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Police gear up for holiday

BY ABE TEKIPPE | JUNE 30, 2009 7:21 AM

Iowa City police Sgt. Mike Lord considers the Fourth of July to be among the top five alcohol-related crime holidays. Stepping up patrols, his department will spend approximately $640 on overtime pay for officers this weekend.

The Iowa City police — along with nearly 250 law-enforcement agencies across the state — will use government funds as part of a special Traffic Enforcement Program, which focuses on seat-belt use and responsible drinking, said coordinator Randy Hunefeld.

National statistics from 2007 show nearly one-third of fatal motor-vehicle crashes involved at least one driver or motorcycle rider with a blood-alcohol concentration above the legal limit. Coupled with the high volume of traffic during holidays, authorities are facing an arguably volatile mix.

The traffic-enforcement initiative identifies five annual waves of heavy travel that warrant heightened enforcement — usually around major holidays, including Independence Day.

Agencies that apply for and receive a $4,500 grant for traffic control are required to increase patrols during those periods.

Other agencies, such as the Iowa City police, are ineligible for this grant because they receive other government funding. They are not required to increase patrols according to program guidelines.

But many do anyway.

“While we’re not required to take part in those waves, it makes sense to, so we try to,” Lord said. “I would say anything that takes a drunk driver off the road … would be worth the effort.”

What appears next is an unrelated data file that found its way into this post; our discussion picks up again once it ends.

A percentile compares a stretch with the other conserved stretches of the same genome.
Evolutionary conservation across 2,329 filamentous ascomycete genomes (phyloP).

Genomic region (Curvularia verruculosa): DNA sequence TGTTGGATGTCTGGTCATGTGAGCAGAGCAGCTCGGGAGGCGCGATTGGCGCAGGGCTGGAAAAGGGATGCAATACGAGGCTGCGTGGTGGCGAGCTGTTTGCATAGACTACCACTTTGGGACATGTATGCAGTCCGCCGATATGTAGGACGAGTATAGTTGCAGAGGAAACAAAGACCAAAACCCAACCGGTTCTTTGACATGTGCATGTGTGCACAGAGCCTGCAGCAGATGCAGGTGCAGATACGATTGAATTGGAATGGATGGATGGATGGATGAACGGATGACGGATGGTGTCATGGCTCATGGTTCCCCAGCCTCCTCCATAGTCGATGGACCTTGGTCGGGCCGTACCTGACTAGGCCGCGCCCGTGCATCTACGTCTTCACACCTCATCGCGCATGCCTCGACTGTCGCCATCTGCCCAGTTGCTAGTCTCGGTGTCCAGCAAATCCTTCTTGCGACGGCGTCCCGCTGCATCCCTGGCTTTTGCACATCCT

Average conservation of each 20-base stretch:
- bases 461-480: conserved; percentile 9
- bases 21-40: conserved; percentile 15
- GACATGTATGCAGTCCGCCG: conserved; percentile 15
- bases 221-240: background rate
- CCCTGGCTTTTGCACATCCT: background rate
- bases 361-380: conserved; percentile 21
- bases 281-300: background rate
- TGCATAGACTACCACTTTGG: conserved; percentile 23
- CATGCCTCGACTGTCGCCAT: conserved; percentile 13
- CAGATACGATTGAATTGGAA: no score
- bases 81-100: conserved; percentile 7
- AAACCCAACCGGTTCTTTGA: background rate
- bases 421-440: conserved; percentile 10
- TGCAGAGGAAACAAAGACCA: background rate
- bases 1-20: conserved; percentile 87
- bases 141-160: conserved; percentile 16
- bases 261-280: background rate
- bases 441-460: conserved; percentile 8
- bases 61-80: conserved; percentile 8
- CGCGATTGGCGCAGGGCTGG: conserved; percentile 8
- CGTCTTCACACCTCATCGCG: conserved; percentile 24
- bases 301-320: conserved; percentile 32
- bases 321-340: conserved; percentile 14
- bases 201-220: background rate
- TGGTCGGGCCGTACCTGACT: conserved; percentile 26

Similarly, the Johnson County Sheriff’s Office will use money from its budget to increase the minimum number of deputies on patrol this week. It will also use additional government funding to pay one overtime deputy.

Authorities said increased patrols allow better enforcement of alcohol and seat belt laws. So far, some of their efforts appear to have paid off.

The Iowa average for seat-belt use currently stands at 93 percent, placing the state among the top 10 nationally, according to the Governor’s Traffic Safety Bureau.

“[The average for seat-belt use] has increased every year since 1996, the onset of the special Traffic Enforcement Program,” Hunefeld said.

But there is still some work to be done.

Approximately 150,000 front-seat drivers and 50,000 front-seat passengers go unbuckled on Iowa roadways every day, Hunefeld said.

“Public safety is the bottom line,” Iowa City police Sgt. Troy Kelsay said. “In the end, the goal of all of it is to save lives.”


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